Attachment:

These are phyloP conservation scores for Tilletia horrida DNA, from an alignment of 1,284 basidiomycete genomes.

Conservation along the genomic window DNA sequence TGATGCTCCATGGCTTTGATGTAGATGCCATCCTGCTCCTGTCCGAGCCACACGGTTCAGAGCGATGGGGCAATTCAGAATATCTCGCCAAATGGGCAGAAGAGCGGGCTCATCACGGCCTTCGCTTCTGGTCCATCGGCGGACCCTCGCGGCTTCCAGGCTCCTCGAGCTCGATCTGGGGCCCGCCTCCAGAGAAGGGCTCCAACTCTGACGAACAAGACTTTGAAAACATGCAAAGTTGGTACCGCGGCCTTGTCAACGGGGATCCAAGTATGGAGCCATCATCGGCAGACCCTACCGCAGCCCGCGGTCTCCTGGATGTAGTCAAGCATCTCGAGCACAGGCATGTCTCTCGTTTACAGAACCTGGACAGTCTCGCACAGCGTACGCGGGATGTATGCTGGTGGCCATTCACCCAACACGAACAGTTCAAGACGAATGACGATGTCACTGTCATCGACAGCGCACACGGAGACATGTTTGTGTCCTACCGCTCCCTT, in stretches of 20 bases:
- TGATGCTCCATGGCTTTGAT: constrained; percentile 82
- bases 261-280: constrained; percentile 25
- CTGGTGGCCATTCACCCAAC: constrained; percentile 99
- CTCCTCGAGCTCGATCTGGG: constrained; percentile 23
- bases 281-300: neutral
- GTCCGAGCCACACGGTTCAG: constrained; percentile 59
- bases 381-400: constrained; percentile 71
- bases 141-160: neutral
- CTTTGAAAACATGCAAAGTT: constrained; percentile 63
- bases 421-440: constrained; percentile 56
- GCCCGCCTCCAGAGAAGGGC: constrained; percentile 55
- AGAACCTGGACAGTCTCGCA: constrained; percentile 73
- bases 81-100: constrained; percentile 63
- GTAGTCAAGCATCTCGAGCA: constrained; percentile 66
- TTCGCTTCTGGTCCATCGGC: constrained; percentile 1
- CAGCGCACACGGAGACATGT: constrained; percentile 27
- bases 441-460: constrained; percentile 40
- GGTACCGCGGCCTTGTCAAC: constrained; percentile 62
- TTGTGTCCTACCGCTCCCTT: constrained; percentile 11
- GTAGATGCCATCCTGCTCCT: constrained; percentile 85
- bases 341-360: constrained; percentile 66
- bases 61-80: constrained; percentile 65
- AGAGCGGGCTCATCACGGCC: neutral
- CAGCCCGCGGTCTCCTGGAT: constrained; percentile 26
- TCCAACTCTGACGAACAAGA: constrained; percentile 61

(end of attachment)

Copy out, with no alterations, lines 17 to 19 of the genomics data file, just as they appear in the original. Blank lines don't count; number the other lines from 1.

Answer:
- TTCGCTTCTGGTCCATCGGC: constrained; percentile 1
- CAGCGCACACGGAGACATGT: constrained; percentile 27
- bases 441-460: constrained; percentile 40